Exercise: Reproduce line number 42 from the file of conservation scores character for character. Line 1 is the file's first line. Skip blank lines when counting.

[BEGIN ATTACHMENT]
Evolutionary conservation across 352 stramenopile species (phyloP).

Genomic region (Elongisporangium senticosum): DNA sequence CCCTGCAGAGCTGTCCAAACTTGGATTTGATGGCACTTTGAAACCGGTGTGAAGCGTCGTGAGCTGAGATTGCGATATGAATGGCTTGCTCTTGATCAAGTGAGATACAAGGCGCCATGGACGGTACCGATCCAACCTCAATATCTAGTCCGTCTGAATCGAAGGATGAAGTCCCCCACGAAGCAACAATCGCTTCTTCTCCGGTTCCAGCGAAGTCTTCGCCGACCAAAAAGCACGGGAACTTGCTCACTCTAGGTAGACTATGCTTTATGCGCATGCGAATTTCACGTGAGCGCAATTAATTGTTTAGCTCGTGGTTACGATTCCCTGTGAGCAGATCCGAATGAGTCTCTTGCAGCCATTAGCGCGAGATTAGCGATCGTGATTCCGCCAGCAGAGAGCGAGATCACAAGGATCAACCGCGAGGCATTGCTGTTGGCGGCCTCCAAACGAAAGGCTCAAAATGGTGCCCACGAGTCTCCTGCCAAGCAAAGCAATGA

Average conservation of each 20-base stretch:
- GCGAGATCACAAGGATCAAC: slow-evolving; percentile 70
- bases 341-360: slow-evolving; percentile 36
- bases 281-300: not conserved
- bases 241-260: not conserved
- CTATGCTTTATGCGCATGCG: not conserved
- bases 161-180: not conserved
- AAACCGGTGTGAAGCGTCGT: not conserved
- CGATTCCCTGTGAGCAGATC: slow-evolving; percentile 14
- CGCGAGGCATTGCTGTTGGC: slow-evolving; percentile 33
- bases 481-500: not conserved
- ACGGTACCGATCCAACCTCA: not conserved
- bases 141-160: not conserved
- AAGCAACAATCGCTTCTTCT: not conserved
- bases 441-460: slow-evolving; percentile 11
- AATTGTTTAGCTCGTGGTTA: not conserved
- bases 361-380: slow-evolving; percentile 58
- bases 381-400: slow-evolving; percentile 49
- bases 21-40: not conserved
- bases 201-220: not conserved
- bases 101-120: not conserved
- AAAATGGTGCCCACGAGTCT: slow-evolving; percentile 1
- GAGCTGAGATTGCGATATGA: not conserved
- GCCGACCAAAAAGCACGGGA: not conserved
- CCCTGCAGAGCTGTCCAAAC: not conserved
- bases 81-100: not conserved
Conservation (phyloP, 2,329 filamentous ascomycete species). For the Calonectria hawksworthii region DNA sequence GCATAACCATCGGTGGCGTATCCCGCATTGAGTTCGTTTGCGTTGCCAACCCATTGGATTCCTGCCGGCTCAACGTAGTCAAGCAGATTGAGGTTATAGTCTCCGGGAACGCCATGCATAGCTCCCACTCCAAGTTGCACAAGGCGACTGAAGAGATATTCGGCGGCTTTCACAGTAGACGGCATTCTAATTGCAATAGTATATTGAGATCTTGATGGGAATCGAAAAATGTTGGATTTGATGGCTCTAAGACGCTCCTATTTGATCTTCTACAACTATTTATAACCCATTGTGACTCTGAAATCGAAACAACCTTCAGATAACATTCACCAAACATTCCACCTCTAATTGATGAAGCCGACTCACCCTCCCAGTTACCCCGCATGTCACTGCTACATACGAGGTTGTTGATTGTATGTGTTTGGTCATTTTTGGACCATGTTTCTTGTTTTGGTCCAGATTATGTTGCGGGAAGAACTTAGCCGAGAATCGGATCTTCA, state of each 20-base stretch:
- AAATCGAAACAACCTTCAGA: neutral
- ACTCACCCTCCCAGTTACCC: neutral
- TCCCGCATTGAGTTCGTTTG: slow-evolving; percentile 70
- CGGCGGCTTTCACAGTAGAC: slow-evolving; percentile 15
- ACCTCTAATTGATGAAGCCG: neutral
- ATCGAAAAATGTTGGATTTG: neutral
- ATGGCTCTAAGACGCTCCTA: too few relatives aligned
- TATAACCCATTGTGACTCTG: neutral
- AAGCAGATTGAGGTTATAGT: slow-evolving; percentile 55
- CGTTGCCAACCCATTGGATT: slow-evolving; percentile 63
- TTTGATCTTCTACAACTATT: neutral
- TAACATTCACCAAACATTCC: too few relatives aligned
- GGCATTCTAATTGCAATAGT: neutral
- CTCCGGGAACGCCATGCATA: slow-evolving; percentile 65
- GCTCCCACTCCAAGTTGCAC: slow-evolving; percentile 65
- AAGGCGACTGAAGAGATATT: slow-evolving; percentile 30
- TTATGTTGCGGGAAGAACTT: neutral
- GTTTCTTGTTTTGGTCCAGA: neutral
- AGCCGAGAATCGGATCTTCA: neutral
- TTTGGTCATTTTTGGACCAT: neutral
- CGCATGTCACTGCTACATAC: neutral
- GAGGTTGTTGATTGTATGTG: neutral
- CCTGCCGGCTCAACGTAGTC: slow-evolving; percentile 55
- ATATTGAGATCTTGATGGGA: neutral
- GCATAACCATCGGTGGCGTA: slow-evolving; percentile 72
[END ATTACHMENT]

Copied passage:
- GGCATTCTAATTGCAATAGT: neutral